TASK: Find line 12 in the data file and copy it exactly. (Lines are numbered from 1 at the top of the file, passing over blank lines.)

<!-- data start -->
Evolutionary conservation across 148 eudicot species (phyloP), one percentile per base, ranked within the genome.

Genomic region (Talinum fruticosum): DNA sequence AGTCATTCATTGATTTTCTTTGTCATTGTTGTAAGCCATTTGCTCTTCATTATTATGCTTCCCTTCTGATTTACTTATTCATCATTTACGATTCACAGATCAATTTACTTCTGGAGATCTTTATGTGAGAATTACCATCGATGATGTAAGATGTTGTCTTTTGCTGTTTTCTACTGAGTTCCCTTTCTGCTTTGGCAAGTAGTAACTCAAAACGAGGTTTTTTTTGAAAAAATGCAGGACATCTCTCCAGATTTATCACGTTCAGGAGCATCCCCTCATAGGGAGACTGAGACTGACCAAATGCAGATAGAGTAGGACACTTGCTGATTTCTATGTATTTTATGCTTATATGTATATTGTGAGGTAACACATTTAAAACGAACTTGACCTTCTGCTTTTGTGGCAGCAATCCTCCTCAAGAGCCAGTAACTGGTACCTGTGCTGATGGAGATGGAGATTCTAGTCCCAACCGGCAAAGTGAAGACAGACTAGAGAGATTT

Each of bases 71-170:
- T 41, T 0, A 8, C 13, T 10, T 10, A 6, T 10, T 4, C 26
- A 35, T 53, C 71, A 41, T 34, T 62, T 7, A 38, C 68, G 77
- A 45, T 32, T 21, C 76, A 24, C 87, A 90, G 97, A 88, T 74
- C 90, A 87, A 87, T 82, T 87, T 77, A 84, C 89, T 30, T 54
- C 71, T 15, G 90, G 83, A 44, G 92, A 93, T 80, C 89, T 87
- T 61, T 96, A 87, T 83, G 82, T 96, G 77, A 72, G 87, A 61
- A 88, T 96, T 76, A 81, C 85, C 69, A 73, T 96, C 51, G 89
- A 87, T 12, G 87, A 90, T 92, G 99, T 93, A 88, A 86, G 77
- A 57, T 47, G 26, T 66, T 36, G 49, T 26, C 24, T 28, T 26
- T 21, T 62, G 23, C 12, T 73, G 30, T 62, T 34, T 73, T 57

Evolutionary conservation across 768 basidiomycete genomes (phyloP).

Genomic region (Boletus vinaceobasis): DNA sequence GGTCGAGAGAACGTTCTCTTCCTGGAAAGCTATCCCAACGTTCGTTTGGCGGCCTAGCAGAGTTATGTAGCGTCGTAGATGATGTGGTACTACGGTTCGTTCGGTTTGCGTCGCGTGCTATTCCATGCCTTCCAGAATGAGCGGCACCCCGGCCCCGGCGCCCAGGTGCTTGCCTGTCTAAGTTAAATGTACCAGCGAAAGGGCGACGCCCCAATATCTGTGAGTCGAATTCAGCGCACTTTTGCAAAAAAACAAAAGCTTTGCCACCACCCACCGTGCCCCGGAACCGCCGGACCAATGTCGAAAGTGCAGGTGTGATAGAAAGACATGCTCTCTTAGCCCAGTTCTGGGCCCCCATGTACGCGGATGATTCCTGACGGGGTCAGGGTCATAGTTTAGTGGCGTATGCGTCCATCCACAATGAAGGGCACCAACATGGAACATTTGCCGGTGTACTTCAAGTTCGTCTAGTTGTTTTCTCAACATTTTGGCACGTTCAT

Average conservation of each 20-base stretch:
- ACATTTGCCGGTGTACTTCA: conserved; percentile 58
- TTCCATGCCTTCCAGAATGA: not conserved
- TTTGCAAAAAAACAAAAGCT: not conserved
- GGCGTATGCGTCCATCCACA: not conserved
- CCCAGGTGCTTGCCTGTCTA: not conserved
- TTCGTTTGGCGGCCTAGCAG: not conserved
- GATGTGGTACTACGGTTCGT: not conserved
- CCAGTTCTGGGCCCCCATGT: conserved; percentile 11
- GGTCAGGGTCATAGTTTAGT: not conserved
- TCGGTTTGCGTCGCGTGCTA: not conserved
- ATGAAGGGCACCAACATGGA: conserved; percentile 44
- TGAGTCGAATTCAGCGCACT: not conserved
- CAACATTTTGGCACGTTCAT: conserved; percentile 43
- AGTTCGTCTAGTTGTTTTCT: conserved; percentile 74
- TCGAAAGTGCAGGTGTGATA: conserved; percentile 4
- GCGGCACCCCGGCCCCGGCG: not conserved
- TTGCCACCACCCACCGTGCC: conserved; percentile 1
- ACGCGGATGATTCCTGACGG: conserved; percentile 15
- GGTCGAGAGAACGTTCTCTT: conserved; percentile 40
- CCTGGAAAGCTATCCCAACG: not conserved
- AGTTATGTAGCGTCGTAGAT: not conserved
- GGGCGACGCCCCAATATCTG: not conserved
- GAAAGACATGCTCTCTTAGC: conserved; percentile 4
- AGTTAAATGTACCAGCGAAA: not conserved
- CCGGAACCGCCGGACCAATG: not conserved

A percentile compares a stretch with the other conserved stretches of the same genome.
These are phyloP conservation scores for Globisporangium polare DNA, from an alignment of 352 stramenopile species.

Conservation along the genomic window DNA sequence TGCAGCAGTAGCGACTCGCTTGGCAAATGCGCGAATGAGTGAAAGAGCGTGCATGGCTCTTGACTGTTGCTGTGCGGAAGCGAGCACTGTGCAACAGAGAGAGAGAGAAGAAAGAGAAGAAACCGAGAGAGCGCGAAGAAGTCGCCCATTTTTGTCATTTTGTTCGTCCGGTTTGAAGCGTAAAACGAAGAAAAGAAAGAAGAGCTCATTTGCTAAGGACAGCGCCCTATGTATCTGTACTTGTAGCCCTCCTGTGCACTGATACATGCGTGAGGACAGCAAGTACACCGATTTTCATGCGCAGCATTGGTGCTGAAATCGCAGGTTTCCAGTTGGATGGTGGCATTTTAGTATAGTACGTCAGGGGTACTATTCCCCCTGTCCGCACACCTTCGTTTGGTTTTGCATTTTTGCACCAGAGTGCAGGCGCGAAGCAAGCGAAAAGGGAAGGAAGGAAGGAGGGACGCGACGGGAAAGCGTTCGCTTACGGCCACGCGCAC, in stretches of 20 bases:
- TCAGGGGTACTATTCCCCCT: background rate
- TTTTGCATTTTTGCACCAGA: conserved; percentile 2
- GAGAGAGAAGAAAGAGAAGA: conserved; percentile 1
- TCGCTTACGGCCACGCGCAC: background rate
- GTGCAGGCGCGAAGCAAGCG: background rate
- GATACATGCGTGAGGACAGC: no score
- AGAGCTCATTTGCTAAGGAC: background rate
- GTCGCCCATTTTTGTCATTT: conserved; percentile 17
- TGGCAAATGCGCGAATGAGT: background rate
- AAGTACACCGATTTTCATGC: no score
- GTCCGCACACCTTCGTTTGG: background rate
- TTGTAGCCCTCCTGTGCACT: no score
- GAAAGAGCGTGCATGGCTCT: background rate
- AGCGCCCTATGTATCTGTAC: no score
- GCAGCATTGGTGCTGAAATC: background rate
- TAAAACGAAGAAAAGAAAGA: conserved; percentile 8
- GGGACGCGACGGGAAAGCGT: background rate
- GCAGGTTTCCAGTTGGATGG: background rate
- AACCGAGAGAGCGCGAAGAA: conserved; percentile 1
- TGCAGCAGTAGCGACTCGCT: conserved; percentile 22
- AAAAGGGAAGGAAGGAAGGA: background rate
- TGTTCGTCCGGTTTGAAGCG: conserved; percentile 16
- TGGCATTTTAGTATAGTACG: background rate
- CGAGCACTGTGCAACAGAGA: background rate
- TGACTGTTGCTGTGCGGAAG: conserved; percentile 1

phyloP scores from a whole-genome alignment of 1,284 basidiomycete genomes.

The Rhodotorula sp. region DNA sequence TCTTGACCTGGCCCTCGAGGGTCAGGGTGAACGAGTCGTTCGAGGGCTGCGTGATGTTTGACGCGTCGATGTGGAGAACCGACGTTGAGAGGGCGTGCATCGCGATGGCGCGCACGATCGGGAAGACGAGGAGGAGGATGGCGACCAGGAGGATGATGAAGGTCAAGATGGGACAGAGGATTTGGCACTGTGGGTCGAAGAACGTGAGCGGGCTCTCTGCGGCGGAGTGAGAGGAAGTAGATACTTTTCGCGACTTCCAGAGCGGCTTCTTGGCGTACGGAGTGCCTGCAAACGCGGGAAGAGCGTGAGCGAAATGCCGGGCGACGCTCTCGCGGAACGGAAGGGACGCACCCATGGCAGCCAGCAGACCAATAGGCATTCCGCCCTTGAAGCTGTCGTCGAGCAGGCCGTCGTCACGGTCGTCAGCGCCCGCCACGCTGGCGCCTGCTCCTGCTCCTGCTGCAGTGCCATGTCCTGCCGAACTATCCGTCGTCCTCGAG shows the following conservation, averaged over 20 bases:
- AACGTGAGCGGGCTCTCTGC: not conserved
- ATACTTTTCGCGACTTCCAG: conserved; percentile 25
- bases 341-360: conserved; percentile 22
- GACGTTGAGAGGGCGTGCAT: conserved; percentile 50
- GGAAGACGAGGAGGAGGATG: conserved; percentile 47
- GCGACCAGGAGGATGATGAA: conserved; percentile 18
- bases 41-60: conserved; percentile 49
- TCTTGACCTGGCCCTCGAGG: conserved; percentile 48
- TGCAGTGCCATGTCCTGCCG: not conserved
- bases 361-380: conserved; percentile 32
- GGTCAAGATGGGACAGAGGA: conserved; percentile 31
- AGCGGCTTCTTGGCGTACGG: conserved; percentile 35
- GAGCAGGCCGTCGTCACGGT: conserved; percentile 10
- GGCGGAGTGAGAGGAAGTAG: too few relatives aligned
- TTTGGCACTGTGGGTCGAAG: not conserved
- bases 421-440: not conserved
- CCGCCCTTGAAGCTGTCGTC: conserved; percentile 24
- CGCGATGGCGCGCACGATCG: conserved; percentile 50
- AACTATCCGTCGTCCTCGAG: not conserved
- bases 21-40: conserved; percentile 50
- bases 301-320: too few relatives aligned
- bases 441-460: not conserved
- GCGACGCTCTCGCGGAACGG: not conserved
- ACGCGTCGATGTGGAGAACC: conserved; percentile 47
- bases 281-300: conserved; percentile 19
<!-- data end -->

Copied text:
- A 57, T 47, G 26, T 66, T 36, G 49, T 26, C 24, T 28, T 26